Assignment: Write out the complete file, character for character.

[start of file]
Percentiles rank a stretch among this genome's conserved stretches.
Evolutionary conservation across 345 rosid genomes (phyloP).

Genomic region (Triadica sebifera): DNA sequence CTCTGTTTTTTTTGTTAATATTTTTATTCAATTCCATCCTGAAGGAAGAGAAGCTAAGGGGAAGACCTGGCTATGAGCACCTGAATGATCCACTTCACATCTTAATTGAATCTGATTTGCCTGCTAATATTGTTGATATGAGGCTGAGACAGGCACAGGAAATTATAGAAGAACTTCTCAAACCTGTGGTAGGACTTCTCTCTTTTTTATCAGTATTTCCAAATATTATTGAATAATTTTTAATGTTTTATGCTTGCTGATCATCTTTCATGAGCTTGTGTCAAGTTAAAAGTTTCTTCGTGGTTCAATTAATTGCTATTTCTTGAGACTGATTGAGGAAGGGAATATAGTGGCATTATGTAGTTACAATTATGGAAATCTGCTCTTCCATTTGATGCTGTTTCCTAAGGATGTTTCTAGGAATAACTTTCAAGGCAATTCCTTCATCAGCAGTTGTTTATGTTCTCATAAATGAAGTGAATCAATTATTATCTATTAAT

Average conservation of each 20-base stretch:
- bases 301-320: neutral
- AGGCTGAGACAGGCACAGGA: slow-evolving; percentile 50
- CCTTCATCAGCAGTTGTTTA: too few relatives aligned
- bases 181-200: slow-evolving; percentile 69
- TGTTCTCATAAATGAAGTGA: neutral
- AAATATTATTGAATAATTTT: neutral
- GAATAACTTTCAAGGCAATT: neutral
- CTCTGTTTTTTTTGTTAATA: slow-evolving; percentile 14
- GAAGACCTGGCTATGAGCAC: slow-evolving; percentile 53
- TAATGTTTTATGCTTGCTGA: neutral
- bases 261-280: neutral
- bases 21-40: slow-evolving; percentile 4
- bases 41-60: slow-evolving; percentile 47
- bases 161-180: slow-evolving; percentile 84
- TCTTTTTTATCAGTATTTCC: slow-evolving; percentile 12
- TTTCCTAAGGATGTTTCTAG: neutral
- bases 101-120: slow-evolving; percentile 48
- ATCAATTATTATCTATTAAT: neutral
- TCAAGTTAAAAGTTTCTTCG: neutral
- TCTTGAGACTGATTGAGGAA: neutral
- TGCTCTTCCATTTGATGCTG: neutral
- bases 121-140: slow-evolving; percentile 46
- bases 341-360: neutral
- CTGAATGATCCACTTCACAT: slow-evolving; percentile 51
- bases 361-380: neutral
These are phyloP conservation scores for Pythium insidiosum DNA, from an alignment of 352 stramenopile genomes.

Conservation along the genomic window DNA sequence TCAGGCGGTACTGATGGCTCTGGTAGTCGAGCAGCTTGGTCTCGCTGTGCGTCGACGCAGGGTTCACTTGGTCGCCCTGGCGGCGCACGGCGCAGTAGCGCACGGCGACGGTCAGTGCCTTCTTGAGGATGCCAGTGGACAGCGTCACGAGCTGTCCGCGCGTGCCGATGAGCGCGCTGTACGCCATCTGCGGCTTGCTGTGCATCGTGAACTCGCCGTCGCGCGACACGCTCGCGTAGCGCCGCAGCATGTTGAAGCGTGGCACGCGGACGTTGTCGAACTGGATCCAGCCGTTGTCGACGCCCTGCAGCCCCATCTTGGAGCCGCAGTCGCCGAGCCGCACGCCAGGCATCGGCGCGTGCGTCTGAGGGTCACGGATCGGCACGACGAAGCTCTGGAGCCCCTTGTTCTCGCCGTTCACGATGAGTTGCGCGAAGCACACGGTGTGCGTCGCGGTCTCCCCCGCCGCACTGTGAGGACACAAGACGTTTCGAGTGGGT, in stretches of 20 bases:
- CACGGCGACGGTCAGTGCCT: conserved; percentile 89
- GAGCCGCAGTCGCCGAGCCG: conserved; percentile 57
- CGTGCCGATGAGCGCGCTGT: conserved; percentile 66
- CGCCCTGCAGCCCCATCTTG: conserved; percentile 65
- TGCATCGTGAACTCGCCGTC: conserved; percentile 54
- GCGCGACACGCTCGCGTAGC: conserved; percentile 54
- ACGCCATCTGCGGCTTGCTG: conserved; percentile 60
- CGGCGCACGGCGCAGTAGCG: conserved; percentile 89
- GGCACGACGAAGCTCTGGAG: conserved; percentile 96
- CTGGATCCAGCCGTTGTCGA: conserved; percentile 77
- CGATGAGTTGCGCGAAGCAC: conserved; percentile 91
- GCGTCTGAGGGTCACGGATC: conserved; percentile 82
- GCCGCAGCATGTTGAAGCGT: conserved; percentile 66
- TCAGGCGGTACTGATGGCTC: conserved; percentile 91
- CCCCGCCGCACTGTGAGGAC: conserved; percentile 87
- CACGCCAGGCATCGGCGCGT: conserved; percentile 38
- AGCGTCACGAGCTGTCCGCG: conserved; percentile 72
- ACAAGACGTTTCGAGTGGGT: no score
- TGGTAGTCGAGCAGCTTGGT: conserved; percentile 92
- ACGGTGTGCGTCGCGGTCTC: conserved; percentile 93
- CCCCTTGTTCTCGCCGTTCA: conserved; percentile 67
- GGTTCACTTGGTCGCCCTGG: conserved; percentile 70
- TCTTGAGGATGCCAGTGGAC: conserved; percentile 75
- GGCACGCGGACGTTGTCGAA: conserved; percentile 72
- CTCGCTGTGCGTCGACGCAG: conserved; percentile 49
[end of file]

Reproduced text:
Percentiles rank a stretch among this genome's conserved stretches.
Evolutionary conservation across 345 rosid genomes (phyloP).

Genomic region (Triadica sebifera): DNA sequence CTCTGTTTTTTTTGTTAATATTTTTATTCAATTCCATCCTGAAGGAAGAGAAGCTAAGGGGAAGACCTGGCTATGAGCACCTGAATGATCCACTTCACATCTTAATTGAATCTGATTTGCCTGCTAATATTGTTGATATGAGGCTGAGACAGGCACAGGAAATTATAGAAGAACTTCTCAAACCTGTGGTAGGACTTCTCTCTTTTTTATCAGTATTTCCAAATATTATTGAATAATTTTTAATGTTTTATGCTTGCTGATCATCTTTCATGAGCTTGTGTCAAGTTAAAAGTTTCTTCGTGGTTCAATTAATTGCTATTTCTTGAGACTGATTGAGGAAGGGAATATAGTGGCATTATGTAGTTACAATTATGGAAATCTGCTCTTCCATTTGATGCTGTTTCCTAAGGATGTTTCTAGGAATAACTTTCAAGGCAATTCCTTCATCAGCAGTTGTTTATGTTCTCATAAATGAAGTGAATCAATTATTATCTATTAAT

Average conservation of each 20-base stretch:
- bases 301-320: neutral
- AGGCTGAGACAGGCACAGGA: slow-evolving; percentile 50
- CCTTCATCAGCAGTTGTTTA: too few relatives aligned
- bases 181-200: slow-evolving; percentile 69
- TGTTCTCATAAATGAAGTGA: neutral
- AAATATTATTGAATAATTTT: neutral
- GAATAACTTTCAAGGCAATT: neutral
- CTCTGTTTTTTTTGTTAATA: slow-evolving; percentile 14
- GAAGACCTGGCTATGAGCAC: slow-evolving; percentile 53
- TAATGTTTTATGCTTGCTGA: neutral
- bases 261-280: neutral
- bases 21-40: slow-evolving; percentile 4
- bases 41-60: slow-evolving; percentile 47
- bases 161-180: slow-evolving; percentile 84
- TCTTTTTTATCAGTATTTCC: slow-evolving; percentile 12
- TTTCCTAAGGATGTTTCTAG: neutral
- bases 101-120: slow-evolving; percentile 48
- ATCAATTATTATCTATTAAT: neutral
- TCAAGTTAAAAGTTTCTTCG: neutral
- TCTTGAGACTGATTGAGGAA: neutral
- TGCTCTTCCATTTGATGCTG: neutral
- bases 121-140: slow-evolving; percentile 46
- bases 341-360: neutral
- CTGAATGATCCACTTCACAT: slow-evolving; percentile 51
- bases 361-380: neutral
These are phyloP conservation scores for Pythium insidiosum DNA, from an alignment of 352 stramenopile genomes.

Conservation along the genomic window DNA sequence TCAGGCGGTACTGATGGCTCTGGTAGTCGAGCAGCTTGGTCTCGCTGTGCGTCGACGCAGGGTTCACTTGGTCGCCCTGGCGGCGCACGGCGCAGTAGCGCACGGCGACGGTCAGTGCCTTCTTGAGGATGCCAGTGGACAGCGTCACGAGCTGTCCGCGCGTGCCGATGAGCGCGCTGTACGCCATCTGCGGCTTGCTGTGCATCGTGAACTCGCCGTCGCGCGACACGCTCGCGTAGCGCCGCAGCATGTTGAAGCGTGGCACGCGGACGTTGTCGAACTGGATCCAGCCGTTGTCGACGCCCTGCAGCCCCATCTTGGAGCCGCAGTCGCCGAGCCGCACGCCAGGCATCGGCGCGTGCGTCTGAGGGTCACGGATCGGCACGACGAAGCTCTGGAGCCCCTTGTTCTCGCCGTTCACGATGAGTTGCGCGAAGCACACGGTGTGCGTCGCGGTCTCCCCCGCCGCACTGTGAGGACACAAGACGTTTCGAGTGGGT, in stretches of 20 bases:
- CACGGCGACGGTCAGTGCCT: conserved; percentile 89
- GAGCCGCAGTCGCCGAGCCG: conserved; percentile 57
- CGTGCCGATGAGCGCGCTGT: conserved; percentile 66
- CGCCCTGCAGCCCCATCTTG: conserved; percentile 65
- TGCATCGTGAACTCGCCGTC: conserved; percentile 54
- GCGCGACACGCTCGCGTAGC: conserved; percentile 54
- ACGCCATCTGCGGCTTGCTG: conserved; percentile 60
- CGGCGCACGGCGCAGTAGCG: conserved; percentile 89
- GGCACGACGAAGCTCTGGAG: conserved; percentile 96
- CTGGATCCAGCCGTTGTCGA: conserved; percentile 77
- CGATGAGTTGCGCGAAGCAC: conserved; percentile 91
- GCGTCTGAGGGTCACGGATC: conserved; percentile 82
- GCCGCAGCATGTTGAAGCGT: conserved; percentile 66
- TCAGGCGGTACTGATGGCTC: conserved; percentile 91
- CCCCGCCGCACTGTGAGGAC: conserved; percentile 87
- CACGCCAGGCATCGGCGCGT: conserved; percentile 38
- AGCGTCACGAGCTGTCCGCG: conserved; percentile 72
- ACAAGACGTTTCGAGTGGGT: no score
- TGGTAGTCGAGCAGCTTGGT: conserved; percentile 92
- ACGGTGTGCGTCGCGGTCTC: conserved; percentile 93
- CCCCTTGTTCTCGCCGTTCA: conserved; percentile 67
- GGTTCACTTGGTCGCCCTGG: conserved; percentile 70
- TCTTGAGGATGCCAGTGGAC: conserved; percentile 75
- GGCACGCGGACGTTGTCGAA: conserved; percentile 72
- CTCGCTGTGCGTCGACGCAG: conserved; percentile 49